Public Health Hero: Thomas L. Hall


Dr. Thomas Hall is a leader in global health issues and has spent much of his life committed to improving the health of low-resource countries. Over the past 60 years, Hall has both provided medical care to these areas and has helped strengthen their health systems, applying best practices from around the world. “Many people in resource-rich areas think they know all they need to know and resist considering or adopting practices used in other countries…but we can learn as much from them as much as they can learn from us."

Thomas L. Hall, MD, DrPH, has had an amazing journey in global health. It began in the late 1950’s after obtaining his medical degree. Initially interested in internal medicine, Hall oriented his career towards global health after serving as a medical director for a 30-bed hospital serving 15,000 people in the mountains of Puerto Rico. While there, Hall gained a passion for working in resource-poor areas. He obtained a Master’s in Public Health from Harvard University and later, a Doctorate in international health from Johns Hopkins University.

Hall’s global experiences span the Eastern and Western hemispheres.  While at Johns Hopkins, Hall worked on projects in Peru and Chile focused on health system and workforce planning, reproductive health, and population studies. Later, he went to the Carolina Population Center at the University of North Carolina at Chapel Hill, where he spent eight years working and teaching on population-related issues, family planning services delivery, and health workforce planning and deployment. Hall has also worked extensively with the World Health Organization and the World Bank to strengthen health systems in China, Jordan, Papua New Guinea, Kenya, Thailand, Ghana, S. Africa and other countries.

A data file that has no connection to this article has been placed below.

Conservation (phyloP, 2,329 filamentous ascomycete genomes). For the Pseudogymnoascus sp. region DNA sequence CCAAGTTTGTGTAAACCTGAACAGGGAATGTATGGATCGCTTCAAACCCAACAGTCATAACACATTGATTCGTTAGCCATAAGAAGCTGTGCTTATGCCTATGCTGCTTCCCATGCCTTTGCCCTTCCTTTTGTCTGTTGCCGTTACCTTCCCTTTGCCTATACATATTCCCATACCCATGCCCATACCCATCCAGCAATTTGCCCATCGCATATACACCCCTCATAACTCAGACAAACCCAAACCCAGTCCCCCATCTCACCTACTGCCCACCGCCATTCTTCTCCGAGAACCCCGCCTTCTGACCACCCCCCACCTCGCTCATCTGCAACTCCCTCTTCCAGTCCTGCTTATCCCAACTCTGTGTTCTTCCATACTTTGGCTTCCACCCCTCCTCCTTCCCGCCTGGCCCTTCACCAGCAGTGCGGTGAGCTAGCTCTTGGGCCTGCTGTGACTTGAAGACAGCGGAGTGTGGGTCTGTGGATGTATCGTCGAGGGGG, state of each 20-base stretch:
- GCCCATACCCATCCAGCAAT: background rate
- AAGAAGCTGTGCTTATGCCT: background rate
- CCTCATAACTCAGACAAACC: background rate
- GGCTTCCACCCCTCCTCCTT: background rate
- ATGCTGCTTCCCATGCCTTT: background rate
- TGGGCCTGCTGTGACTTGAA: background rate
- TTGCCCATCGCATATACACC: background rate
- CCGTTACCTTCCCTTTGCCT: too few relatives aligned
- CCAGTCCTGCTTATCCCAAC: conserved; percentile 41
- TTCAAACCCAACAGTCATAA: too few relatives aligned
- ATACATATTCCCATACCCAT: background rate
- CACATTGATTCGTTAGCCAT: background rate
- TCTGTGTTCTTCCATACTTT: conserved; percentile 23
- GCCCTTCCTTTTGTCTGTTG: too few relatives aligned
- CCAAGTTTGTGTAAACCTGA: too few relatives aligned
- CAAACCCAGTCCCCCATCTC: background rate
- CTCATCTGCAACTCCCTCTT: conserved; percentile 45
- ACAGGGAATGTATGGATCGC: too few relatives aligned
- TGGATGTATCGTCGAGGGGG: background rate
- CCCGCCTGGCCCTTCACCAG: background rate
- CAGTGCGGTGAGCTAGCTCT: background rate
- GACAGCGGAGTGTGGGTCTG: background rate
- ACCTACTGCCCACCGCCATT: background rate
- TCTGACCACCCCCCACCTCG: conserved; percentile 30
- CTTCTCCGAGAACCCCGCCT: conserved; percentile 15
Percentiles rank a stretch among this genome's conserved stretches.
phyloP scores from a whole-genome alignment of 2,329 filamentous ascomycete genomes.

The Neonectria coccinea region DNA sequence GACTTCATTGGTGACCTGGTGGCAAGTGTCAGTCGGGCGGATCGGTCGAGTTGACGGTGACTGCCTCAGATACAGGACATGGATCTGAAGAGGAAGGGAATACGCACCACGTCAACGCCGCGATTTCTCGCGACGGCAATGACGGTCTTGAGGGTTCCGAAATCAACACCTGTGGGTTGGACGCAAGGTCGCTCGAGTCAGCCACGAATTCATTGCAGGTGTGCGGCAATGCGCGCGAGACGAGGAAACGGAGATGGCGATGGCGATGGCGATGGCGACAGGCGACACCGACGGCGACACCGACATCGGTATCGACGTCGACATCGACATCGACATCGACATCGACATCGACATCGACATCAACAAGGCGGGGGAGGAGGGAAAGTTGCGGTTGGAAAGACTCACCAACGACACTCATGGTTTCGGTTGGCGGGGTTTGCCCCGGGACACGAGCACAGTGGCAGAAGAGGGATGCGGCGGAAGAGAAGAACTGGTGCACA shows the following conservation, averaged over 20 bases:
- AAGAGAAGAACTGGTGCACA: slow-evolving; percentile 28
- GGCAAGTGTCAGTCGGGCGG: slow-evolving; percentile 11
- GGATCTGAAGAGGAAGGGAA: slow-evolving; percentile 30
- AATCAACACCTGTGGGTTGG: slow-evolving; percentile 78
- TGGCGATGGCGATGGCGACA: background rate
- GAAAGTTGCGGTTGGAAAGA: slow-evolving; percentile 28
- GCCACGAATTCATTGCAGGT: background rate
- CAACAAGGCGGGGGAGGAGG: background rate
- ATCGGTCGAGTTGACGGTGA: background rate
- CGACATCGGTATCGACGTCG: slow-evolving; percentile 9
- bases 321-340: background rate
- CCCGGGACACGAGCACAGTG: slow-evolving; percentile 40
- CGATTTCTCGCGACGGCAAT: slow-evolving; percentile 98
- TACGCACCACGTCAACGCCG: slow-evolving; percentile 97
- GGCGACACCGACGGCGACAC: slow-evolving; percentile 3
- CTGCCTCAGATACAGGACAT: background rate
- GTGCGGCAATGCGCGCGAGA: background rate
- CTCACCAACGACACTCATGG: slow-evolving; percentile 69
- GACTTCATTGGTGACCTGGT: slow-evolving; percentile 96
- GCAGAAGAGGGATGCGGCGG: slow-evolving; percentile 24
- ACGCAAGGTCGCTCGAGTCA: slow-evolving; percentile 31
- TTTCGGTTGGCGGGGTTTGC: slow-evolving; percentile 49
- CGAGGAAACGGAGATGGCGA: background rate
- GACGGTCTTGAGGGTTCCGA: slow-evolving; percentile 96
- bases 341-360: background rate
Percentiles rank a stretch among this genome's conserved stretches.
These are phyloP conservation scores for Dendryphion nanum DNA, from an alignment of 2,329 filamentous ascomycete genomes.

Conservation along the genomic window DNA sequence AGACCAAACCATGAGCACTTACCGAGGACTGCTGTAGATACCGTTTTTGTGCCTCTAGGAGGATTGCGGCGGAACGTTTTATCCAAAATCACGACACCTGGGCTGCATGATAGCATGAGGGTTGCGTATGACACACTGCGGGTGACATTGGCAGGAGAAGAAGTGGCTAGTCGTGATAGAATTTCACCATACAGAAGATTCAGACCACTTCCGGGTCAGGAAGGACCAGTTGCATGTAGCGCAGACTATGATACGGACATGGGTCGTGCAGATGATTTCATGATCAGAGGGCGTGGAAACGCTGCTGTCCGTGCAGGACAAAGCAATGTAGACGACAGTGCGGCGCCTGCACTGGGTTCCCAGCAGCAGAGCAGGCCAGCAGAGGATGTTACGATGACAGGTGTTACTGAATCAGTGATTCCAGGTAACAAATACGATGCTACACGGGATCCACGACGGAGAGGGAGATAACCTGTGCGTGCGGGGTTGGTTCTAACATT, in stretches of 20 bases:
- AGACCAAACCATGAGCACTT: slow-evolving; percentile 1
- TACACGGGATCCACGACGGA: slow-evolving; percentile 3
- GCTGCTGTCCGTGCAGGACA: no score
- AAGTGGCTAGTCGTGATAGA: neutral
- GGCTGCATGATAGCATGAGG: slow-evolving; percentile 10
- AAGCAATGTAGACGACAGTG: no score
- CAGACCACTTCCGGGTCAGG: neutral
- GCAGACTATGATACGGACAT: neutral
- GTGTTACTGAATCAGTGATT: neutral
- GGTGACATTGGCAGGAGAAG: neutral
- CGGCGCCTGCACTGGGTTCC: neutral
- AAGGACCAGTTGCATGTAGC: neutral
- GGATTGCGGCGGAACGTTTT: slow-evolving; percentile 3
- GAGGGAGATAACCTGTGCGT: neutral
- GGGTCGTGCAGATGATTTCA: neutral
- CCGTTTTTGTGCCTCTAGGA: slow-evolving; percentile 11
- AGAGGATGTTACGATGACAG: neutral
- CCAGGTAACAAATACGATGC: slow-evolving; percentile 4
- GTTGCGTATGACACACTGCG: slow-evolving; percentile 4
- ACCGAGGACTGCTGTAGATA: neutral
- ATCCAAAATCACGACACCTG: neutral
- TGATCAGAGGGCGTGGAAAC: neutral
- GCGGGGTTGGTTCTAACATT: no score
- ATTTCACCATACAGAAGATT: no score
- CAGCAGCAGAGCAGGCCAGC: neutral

Since 1987, Hall has been at the University of California-San Francisco in the Dept. of Epidemiology and Biostatistics. Until his 1996 retirement he directed a postdoctoral training program in HIV/AIDS prevention studies, taught global health courses, and consulted internationally. Since retirement he continues working almost full time, teaching, advising students and helping in diverse ways with the work of the Consortium of Universities for Global Health, a consortium of more than 100 universities working across national boundaries to improve health in low resource regions.

Despite major improvements in worldwide health indicators during Hall’s career he believes much more can and should be done. “Global health research funding has been quite limited,” he says. “Compared with domestic research programs, total global health funding is very small.” Looking to the future, Hall assigns priority to improving health care delivery, controlling high prevalence diseases, expanding training programs, and providing good reproductive health services. As he notes, “The biosphere is already challenged with more than seven billion people and with the effects of climate change already evident, accommodating a projected three billion more won’t be easy. The Lancet Commission on Investing in Health has developed a roadmap to achieve major health gains within one generation. There will be lots of work ahead for all of us working in global health.”


Policy Contacts

Without continued support for health research, many of the most promising young scientists, their ideas and a myriad of potentially life-changing scientific breakthroughs will vanish into oblivion.
Paul Marinec, PhD; University of California San Francisco